De Beers’ moves to guarantee to its sightholders and, ultimately, to consumers that it is moving away from its buying policies of the 1990s and will no longer buy or supply goods from rebel armies in Africa is a very welcome development. It shows that the company has listened to criticism from the international community and is moving to address consumer concern about the source of diamonds.
“De Beers has taken a lead that the rest of the diamond industry must now follow. De Beers has clearly understood that it is no longer acceptable to buy diamonds originating from conflict areas and we commend this move as a major first step in the difficult process of excluding conflict goods from the legitimate marketplace.” Said Charmian Gooch, of Global Witness “The focus of attention must now be on the many thousands of jewellery retailers worldwide, the key sector of the diamond market most closely in contact with consumers, to ensure that they also do not supply diamonds originating from rebel held areas.”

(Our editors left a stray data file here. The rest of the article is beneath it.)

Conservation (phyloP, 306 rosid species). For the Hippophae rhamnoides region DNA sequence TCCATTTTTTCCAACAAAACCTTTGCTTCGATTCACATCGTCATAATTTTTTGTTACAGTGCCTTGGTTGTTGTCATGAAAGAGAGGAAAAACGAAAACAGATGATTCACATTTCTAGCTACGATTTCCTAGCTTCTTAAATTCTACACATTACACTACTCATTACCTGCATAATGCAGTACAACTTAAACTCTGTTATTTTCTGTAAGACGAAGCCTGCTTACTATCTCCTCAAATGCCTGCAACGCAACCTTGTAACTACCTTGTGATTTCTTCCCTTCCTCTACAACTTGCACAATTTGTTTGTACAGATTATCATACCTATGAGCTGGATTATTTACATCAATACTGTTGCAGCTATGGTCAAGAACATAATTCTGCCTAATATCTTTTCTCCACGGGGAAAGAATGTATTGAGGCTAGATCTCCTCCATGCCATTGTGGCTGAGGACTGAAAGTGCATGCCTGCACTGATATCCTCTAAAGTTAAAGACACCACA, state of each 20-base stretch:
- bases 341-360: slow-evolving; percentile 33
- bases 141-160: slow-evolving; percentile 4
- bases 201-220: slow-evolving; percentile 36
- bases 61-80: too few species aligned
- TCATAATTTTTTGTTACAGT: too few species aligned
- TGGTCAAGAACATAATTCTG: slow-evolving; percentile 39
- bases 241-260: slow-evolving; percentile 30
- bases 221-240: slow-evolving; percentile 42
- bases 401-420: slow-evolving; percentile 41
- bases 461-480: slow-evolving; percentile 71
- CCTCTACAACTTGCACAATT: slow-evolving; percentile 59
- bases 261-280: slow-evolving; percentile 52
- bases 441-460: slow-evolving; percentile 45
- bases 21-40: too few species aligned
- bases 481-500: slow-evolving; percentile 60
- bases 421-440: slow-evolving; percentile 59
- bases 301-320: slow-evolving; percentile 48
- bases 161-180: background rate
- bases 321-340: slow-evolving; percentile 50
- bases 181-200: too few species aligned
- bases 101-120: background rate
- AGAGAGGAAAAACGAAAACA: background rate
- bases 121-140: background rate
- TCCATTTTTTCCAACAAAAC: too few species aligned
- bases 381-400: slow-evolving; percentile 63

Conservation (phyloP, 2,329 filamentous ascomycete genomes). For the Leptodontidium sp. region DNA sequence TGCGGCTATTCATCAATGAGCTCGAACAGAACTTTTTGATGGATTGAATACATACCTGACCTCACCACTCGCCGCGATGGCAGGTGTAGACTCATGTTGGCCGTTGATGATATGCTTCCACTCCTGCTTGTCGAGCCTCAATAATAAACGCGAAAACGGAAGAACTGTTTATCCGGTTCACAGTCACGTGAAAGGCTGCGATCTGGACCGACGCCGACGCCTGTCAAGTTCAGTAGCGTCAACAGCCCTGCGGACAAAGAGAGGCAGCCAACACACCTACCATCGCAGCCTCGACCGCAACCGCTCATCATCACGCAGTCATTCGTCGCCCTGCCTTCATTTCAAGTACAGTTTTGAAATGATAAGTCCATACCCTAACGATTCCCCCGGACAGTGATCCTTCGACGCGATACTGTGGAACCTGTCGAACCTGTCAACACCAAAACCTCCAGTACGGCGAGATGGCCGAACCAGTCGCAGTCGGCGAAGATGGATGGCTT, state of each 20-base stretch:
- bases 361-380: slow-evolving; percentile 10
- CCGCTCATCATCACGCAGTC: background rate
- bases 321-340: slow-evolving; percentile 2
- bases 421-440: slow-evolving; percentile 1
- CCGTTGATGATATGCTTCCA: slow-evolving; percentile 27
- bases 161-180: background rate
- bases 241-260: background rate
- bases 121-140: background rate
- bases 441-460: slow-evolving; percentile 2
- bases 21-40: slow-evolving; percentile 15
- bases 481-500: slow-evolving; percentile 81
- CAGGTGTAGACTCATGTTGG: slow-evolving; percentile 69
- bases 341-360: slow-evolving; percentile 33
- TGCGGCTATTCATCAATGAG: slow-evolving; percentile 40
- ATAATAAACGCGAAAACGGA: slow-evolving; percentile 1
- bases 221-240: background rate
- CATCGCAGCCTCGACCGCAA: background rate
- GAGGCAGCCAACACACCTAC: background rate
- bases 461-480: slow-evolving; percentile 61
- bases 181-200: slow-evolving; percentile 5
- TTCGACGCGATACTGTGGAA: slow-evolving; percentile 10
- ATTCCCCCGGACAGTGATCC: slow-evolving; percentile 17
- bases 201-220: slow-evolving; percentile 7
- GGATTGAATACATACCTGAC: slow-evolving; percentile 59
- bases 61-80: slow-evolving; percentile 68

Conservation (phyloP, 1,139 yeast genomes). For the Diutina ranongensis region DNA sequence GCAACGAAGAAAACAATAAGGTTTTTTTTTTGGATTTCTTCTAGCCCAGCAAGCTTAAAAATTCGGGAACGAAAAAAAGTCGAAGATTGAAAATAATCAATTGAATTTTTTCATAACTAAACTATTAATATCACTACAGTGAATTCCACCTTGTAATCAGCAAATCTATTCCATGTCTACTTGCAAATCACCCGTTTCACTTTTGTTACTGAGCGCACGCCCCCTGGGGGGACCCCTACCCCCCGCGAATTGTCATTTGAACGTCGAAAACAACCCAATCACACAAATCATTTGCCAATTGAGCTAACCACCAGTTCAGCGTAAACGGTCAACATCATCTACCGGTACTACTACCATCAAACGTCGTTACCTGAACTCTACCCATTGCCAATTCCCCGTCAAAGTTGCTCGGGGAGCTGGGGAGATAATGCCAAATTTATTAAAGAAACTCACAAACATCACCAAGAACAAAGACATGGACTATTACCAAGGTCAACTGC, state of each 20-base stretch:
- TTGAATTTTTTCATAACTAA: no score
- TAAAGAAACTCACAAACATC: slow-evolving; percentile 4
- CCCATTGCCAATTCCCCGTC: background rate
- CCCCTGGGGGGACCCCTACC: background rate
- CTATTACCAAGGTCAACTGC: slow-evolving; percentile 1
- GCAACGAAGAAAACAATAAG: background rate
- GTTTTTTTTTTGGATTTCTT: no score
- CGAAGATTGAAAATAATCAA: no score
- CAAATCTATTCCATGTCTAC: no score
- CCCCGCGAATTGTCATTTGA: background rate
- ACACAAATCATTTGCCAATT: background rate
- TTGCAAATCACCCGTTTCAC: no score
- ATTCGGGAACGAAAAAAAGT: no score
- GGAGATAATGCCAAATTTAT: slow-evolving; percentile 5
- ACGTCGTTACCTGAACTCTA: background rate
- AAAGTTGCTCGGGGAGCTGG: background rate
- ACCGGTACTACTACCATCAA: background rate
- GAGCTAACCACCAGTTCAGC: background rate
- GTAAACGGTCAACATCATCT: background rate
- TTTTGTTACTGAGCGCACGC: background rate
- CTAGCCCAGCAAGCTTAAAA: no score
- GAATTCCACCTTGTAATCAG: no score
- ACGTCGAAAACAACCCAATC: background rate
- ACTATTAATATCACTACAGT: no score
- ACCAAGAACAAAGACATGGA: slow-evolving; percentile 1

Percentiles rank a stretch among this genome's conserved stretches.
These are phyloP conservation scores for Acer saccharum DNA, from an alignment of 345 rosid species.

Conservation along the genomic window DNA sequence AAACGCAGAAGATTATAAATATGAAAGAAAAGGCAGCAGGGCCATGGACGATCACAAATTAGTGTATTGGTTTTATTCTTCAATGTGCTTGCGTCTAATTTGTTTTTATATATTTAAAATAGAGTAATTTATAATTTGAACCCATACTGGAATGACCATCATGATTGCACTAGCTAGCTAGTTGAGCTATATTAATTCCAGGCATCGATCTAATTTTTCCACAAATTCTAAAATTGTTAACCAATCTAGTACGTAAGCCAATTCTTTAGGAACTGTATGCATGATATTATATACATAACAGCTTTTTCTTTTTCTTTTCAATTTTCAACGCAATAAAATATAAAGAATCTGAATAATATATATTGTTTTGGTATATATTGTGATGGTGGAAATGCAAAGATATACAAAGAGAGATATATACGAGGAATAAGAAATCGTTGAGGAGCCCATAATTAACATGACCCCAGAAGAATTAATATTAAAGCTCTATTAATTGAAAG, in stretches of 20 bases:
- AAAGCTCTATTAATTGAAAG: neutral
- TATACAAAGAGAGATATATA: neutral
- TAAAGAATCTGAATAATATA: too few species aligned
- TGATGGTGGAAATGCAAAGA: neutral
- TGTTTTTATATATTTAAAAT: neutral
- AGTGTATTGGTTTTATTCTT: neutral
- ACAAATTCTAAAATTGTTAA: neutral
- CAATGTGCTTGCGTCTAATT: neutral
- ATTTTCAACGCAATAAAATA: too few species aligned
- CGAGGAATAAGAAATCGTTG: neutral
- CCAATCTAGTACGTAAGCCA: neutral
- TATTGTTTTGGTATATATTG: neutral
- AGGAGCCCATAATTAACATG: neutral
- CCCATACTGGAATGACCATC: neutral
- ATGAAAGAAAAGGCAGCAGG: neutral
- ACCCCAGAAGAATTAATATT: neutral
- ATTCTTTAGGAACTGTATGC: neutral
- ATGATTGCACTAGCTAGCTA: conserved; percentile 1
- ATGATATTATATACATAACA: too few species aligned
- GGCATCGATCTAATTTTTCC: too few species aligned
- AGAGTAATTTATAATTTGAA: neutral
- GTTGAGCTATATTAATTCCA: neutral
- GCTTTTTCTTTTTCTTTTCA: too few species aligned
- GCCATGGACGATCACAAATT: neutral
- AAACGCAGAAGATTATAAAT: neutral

There are still some points that need to be clarified. Firstly, can De Beers give an absolute guarantee that it will never again buy such conflict goods from rebel areas? And secondly how will the company be able to audit its guarantee? This is likely to be an issue because De Beers and the Central Selling Organisation has spent decades claiming that it has an essential role in buying just such unofficial diamonds in order to maintain a stable world price for the commodity.
Notes to Editor:
Global Witness is a British based non-governmental organisation which focuses on the links between environmental and human rights abuses, especially the impacts of natural resource exploitation upon countries and their people. In December 1998 it published a report ,“A Rough Trade”, which raised issues about conflict diamonds and failures of the UN embargo on unofficial diamonds from Angola.
Press Release / Feb. 29, 2000